Materials Research Project
We have limited performance of natural materials which cannot meet the requirement of new generations of electronics.
A solution is provided by engineering microstructured materials, whose properties are dictated by the microstructure, i.e., the geometries, sizes, shapes and their distributions of individual phases in the overall structure.
New theoretical and numerical methods have been developed to give explicit designs for desired materials properties and field properties in physical settings including thermal, electric, magnetic and elastic. Left figures show designs of optimal periodic (cellular) composites. These 2D and 3D microstructures maximize (or minimize) the effective properties of the composites, e.g., the dielectric constants or the electric and thermal conductivity of the composites.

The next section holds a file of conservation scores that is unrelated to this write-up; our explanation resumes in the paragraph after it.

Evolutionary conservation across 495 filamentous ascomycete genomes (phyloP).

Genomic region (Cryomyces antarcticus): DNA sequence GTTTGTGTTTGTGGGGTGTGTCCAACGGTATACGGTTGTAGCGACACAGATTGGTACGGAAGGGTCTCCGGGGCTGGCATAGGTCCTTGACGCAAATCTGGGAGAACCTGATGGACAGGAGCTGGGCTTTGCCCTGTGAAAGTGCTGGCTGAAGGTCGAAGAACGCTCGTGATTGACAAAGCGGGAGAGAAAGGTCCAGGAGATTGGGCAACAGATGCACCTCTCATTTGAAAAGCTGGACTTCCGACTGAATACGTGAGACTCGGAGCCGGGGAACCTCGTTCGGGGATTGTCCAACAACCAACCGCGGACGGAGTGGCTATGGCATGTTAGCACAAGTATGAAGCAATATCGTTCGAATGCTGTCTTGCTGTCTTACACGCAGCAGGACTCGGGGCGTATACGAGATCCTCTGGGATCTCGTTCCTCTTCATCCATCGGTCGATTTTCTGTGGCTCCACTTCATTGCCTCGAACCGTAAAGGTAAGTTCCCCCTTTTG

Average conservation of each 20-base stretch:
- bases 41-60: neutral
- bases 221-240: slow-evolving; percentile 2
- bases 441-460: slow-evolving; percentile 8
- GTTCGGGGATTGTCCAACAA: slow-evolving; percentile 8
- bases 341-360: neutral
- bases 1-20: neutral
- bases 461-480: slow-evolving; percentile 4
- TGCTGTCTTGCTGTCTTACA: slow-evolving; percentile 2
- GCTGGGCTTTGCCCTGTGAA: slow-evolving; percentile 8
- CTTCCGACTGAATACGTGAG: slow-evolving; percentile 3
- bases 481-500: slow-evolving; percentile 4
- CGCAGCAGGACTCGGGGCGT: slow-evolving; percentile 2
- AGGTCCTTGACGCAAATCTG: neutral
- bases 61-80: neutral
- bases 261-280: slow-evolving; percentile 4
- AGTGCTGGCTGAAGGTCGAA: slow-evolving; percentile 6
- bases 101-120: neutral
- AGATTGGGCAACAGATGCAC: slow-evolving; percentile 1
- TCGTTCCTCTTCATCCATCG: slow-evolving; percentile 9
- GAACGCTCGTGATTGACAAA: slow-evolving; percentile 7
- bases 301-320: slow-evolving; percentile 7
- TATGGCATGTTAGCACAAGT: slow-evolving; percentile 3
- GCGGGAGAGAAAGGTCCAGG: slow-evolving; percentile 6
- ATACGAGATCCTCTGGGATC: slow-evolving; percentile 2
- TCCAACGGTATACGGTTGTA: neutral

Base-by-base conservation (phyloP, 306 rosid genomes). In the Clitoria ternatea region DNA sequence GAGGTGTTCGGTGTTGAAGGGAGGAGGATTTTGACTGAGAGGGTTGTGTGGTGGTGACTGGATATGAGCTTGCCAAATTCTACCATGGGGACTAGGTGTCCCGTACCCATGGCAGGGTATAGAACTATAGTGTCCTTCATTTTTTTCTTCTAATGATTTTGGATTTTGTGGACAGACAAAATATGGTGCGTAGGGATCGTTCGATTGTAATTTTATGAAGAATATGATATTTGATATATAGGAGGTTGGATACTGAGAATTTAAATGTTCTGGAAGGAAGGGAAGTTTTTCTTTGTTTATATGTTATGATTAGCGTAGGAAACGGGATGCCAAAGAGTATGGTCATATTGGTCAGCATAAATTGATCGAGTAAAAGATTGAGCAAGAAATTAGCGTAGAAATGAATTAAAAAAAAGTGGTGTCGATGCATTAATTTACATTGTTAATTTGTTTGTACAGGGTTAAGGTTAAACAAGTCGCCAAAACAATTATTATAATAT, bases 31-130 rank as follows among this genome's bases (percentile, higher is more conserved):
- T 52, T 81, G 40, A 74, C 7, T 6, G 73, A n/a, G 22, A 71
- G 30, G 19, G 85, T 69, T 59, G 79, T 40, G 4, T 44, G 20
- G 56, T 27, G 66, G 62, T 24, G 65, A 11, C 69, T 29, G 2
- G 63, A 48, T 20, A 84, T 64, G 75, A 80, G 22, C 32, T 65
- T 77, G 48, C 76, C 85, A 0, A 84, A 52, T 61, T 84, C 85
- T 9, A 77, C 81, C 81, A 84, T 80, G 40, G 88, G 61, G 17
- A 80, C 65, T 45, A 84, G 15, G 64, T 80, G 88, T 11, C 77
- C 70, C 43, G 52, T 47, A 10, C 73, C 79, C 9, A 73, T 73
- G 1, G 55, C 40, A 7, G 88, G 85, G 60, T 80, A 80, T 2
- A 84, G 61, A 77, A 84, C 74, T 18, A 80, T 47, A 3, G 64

Such optimal composite materials shall be of interest to TI for, e.g., high-k dielectric materials and materials for thermal management; middle figure show a design of shield (the shell region between the black circles) that can shied electromagnetic fields with shielding factor up to 1 million (the field strength is the core is only 1 ppm of the field strength in the exterior region). These shields may be used to protect highly electromagnetic sensitive components in the devices; the right figures show designs of magnets that give rise to precise quadrupole and sextupole magnetic fields (Blue regions have magnetization pointing up; red regions point down). Such magnetic fields are important for syncrytrons which are nowadays an indispensable tool for semiconductor materials analysis.